My wife, Meryl, and I were traveling around Japan during October 2014 when a total lunar eclipse was going to be visible throughout the country. We were on a three-week trip using the Japan Rail Pass and we happened to be in the city of Kanazawa on the north coast of the main island.
We had arrived in the city the day before the eclipse and I was determined to find the best location in the city to witness the event. In my search for a location with a high floor, we went to the Takashimaya department store which is an eight-story building whose top floor is dedicated to traveling foreign food expositions. That month’s theme was Italy, so there were a lot of Japanese people trying out Italian specialties. As we were leaving, we noticed a sign near the elevator that directed shoppers to another floor above where there was an outdoor seating area. We scouted the area and decided that it would be perfect location to watch the eclipse since there would be an unobstructed view of the moon rising in the sky.
The next evening we returned before the eclipse was due to begin and again spent some time sampling the Italian foods. As the eclipse approached, we saw a young Japanese couple waiting by the elevator to go down. In my best sign language, I motioned for them to join us on the roof. They couldn’t speak or understand any English but for some reason, they trusted us enough not to think we were crazy.
Once we reached the roof, I realized that I was going to have to explain why I had asked them to accompany us. There wasn’t anyone around who spoke English so I took out my phone, connected to Google Translate app and wrote the words “lunar eclipse.” As they read the translation, I pointed to them out that the earth’s shadow had just begun to cover the side of the moon. They were hooked! They then started to converse with us about themselves using their phone. We must have spent at least an hour getting to know them.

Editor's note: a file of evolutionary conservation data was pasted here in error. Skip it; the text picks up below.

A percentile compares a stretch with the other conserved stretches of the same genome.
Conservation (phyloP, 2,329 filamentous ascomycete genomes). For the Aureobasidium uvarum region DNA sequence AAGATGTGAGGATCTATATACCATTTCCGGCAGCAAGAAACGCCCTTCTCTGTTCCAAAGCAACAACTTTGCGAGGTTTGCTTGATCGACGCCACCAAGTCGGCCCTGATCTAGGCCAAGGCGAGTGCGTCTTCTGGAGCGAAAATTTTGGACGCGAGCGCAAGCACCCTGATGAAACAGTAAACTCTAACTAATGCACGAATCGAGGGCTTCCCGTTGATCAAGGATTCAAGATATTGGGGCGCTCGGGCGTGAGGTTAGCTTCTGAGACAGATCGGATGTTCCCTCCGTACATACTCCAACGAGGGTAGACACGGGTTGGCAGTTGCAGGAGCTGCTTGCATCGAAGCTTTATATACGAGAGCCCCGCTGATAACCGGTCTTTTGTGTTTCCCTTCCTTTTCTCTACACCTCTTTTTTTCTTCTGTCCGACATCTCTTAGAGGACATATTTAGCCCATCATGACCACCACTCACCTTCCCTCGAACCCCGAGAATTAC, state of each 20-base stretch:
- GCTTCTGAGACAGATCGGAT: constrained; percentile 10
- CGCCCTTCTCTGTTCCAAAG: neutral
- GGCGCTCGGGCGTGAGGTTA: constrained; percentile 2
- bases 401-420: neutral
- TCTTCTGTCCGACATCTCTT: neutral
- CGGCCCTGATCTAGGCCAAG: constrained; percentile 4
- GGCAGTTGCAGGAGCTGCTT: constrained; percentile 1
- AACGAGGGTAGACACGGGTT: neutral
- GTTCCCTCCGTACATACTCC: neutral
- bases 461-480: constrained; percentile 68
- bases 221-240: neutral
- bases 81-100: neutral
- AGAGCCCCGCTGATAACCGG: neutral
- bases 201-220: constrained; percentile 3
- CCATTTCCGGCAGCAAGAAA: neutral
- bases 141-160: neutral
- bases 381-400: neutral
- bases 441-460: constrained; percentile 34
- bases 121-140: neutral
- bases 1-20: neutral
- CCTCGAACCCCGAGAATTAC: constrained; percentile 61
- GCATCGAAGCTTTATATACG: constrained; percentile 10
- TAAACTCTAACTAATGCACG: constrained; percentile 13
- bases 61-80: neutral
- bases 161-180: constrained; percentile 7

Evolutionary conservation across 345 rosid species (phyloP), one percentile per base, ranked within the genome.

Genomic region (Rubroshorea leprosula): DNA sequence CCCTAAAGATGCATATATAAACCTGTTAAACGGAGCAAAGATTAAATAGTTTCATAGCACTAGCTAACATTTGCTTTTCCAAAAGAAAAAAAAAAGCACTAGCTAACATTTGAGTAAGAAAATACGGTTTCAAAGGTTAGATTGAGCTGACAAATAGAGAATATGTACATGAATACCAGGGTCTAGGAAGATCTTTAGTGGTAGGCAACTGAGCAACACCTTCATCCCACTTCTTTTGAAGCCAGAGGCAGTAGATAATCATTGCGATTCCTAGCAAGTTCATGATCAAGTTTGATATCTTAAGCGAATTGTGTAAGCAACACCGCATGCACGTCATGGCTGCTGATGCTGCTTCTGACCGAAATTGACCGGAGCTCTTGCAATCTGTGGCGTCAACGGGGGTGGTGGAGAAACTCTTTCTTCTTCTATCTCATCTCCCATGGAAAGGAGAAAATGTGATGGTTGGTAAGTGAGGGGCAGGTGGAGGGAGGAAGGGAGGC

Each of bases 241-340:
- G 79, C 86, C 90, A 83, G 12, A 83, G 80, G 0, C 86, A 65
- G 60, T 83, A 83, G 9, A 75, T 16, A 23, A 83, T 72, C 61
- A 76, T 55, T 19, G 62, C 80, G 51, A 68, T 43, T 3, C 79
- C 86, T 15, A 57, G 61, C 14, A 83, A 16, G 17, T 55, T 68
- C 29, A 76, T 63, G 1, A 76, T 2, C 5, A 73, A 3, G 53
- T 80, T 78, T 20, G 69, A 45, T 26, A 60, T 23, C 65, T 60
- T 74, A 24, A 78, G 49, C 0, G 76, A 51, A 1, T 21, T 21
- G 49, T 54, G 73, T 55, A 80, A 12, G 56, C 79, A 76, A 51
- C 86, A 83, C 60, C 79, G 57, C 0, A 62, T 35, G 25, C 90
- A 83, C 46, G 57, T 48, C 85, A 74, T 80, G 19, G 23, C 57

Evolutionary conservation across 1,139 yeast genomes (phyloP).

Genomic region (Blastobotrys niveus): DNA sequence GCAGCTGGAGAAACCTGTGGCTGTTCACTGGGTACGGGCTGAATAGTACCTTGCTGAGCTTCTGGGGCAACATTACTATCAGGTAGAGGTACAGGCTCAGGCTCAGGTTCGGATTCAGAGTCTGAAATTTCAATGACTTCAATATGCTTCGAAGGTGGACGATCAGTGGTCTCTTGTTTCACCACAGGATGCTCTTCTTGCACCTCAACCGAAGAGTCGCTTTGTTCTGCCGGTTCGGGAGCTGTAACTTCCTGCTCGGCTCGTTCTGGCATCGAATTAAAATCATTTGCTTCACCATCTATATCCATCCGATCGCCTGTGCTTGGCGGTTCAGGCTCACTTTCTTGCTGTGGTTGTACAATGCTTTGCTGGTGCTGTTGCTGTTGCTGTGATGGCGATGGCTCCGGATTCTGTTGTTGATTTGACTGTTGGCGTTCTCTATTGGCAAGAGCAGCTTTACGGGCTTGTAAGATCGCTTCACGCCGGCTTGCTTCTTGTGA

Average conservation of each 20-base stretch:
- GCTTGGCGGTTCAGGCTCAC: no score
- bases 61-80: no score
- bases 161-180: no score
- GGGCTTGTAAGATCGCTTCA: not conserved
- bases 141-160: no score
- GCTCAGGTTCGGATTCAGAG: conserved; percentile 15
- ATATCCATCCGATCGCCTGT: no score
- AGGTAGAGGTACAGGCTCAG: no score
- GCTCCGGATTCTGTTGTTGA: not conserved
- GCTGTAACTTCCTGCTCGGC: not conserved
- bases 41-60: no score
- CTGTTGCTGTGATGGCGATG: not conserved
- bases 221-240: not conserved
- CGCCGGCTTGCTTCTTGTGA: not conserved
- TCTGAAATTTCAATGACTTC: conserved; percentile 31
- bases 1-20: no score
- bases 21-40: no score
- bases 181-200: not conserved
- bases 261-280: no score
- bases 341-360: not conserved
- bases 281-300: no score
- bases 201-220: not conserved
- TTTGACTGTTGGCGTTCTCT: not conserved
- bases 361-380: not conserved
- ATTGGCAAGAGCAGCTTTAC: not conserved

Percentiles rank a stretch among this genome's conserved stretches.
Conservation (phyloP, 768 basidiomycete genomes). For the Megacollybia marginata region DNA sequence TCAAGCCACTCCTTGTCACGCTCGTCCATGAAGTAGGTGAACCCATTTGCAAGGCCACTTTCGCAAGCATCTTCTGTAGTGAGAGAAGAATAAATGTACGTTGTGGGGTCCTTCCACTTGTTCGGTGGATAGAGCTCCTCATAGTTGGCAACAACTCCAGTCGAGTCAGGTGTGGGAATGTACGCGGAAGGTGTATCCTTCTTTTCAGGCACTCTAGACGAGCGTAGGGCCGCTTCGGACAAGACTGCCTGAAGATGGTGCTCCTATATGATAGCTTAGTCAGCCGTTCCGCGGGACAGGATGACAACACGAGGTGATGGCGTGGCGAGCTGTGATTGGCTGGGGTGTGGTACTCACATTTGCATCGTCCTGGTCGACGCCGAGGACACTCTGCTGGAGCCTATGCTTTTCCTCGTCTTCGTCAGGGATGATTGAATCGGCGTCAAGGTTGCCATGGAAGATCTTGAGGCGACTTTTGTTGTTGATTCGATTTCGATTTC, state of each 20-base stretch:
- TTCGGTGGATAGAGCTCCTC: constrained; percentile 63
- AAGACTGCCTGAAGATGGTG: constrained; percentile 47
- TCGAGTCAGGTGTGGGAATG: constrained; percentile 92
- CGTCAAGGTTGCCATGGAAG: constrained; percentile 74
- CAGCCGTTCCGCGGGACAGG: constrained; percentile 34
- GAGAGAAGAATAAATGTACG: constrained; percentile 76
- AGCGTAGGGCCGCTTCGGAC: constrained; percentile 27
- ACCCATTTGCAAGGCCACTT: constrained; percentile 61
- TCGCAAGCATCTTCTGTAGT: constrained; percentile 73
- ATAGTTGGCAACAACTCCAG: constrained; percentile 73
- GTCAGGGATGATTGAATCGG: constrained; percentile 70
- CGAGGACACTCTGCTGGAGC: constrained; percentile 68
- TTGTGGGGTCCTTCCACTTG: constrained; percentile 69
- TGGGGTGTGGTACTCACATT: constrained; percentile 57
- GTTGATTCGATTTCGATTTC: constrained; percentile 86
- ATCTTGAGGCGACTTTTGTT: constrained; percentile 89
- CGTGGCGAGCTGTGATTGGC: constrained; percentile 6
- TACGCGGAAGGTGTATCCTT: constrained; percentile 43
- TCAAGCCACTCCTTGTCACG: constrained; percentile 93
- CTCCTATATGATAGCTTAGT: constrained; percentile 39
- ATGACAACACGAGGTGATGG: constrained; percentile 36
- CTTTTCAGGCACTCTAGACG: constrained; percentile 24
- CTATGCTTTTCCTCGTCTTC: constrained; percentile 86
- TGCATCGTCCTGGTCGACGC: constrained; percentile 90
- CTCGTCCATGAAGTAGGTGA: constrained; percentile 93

When the eclipse was more than halfway finished, the store was getting ready to close. They typed into their phone, “Thank you for teaching us about the lunar eclipse and getting to know you.”
I was so touched how genuine and trusting they had been. It was so typical of the warm hospitality of most of the Japanese people whom we had met. Wherever we went, if we would open a guidebook or looked the slightest bit lost, people would come up to us and offer assistance. There were even a few times that people went out of their way to bring us to where they thought we wanted to go and it was turned out to be the wrong place. They were so friendly that you couldn’t help but appreciate their kindness. That feeling of comfort was extended to us numerous times during our trip. We haven’t experienced that degree of warmth or lack of fear in all our travels.